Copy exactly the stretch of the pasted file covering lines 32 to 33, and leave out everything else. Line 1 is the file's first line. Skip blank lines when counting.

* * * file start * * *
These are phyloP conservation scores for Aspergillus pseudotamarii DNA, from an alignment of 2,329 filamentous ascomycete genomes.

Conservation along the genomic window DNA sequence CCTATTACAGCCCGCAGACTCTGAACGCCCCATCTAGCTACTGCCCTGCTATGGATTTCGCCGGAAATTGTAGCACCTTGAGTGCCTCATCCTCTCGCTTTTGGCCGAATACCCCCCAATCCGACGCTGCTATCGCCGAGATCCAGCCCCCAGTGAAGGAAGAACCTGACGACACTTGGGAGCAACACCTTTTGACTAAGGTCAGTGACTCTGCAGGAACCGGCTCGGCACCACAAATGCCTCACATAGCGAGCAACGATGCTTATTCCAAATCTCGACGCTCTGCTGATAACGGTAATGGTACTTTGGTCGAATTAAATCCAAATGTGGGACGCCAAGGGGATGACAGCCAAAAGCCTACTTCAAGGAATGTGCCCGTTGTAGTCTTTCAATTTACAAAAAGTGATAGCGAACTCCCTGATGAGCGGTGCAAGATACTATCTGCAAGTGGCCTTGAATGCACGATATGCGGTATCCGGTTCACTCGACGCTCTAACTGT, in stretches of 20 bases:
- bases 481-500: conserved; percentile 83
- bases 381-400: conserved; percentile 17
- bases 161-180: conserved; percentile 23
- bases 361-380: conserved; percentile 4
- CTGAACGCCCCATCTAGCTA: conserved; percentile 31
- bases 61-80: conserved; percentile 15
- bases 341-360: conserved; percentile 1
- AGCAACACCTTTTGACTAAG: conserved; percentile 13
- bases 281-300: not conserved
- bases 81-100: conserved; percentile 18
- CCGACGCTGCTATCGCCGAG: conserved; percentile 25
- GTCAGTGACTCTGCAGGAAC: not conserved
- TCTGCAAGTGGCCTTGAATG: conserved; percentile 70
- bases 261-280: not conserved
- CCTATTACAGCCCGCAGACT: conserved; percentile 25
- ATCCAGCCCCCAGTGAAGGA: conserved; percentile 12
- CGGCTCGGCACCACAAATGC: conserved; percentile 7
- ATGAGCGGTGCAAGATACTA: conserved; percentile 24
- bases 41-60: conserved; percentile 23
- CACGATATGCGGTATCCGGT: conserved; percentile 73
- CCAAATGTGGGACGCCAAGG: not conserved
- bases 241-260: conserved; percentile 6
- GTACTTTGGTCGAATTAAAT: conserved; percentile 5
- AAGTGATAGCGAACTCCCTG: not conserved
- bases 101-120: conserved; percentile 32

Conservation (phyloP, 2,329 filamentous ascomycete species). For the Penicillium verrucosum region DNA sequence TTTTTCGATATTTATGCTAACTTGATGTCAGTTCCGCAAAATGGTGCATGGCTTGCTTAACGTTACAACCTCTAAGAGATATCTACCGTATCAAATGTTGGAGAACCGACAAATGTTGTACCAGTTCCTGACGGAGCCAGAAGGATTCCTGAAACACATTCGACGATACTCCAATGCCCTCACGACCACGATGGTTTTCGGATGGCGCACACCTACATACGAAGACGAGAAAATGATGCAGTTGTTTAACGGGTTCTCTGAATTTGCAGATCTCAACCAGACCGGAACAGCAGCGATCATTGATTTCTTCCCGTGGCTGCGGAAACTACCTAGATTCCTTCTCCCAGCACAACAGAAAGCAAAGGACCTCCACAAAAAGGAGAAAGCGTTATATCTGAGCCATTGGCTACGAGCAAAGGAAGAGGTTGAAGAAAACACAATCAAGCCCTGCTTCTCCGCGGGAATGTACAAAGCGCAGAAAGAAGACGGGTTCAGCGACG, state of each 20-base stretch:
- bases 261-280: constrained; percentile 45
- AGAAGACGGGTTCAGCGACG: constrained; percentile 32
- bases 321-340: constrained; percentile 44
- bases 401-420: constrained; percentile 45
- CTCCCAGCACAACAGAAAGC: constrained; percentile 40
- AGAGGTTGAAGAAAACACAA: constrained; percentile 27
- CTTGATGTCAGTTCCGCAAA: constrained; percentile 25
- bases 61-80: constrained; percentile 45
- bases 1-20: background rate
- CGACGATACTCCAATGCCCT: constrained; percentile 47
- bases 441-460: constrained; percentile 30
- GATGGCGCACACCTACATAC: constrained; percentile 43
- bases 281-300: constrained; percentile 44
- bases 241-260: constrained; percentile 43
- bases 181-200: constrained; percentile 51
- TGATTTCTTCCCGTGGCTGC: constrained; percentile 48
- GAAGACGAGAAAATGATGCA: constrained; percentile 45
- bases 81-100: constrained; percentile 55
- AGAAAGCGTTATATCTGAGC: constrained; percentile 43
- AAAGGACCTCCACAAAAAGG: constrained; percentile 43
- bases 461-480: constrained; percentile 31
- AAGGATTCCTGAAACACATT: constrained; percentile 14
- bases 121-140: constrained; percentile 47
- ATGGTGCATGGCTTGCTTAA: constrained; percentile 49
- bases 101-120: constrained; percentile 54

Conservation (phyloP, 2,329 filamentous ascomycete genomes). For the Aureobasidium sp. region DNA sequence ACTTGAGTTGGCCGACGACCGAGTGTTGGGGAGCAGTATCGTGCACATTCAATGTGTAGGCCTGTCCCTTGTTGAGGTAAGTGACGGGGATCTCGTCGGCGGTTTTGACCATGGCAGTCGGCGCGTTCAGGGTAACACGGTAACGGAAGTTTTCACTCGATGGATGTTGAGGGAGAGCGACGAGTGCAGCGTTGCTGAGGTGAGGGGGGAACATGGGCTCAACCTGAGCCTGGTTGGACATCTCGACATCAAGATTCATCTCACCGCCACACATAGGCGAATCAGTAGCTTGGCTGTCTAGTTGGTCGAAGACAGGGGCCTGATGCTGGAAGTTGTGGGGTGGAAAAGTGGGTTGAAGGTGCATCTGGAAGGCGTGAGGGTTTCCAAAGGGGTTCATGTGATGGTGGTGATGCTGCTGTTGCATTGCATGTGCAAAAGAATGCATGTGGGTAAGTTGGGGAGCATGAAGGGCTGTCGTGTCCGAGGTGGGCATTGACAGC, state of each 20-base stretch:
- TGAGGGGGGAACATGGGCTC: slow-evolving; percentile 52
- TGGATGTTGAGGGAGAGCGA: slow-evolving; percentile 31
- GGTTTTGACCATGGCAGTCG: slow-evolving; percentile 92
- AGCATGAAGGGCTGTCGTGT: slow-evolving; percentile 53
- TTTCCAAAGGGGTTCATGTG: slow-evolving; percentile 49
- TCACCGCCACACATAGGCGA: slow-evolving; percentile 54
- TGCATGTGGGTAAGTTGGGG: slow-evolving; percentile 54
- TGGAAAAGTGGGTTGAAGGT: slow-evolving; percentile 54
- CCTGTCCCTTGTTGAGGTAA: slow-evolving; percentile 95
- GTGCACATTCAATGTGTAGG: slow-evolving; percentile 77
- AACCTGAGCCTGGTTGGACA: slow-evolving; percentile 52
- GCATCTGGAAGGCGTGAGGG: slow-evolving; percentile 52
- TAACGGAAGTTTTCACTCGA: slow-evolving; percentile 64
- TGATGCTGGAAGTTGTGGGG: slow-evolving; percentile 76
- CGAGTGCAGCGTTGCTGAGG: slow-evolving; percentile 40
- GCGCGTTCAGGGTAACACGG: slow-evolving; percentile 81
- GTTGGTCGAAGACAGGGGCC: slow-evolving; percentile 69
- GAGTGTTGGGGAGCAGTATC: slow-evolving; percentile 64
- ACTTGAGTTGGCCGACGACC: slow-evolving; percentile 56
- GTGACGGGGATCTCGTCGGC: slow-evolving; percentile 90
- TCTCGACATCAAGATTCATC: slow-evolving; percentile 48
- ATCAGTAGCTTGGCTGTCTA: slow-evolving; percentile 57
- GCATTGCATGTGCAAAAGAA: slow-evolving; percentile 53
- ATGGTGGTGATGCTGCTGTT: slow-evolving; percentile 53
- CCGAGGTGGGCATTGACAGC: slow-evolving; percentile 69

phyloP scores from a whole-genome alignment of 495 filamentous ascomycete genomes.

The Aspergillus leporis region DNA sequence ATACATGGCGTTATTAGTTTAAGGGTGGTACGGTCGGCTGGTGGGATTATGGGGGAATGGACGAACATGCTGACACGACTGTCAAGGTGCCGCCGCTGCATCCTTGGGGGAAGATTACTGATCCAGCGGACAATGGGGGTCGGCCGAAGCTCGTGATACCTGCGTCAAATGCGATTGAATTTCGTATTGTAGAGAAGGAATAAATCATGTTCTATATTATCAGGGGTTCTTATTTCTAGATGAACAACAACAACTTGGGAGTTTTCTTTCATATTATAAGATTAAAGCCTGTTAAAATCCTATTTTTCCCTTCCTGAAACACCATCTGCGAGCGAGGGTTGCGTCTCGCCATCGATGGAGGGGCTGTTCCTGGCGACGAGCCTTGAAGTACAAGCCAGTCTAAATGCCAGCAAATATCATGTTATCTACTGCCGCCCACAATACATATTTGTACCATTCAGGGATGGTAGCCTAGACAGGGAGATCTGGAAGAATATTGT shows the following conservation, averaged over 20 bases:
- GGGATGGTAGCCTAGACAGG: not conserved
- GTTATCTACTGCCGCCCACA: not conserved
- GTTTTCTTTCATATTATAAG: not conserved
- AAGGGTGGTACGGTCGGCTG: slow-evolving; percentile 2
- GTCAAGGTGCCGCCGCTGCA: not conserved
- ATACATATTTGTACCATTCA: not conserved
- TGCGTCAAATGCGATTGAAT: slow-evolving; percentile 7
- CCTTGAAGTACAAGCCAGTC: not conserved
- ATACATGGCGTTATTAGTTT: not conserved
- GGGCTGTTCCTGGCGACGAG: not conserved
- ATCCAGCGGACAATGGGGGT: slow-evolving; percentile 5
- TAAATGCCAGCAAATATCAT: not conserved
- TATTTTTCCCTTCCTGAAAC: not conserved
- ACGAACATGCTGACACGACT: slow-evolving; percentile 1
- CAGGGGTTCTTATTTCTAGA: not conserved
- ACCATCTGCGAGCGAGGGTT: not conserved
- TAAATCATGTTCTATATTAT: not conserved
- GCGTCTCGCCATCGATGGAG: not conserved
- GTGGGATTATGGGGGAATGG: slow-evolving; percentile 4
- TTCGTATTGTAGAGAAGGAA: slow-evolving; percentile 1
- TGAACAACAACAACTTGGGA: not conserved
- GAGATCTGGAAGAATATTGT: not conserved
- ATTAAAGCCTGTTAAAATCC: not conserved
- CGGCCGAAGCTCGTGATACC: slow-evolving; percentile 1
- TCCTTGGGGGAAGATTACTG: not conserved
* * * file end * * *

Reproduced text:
- bases 401-420: constrained; percentile 45
- CTCCCAGCACAACAGAAAGC: constrained; percentile 40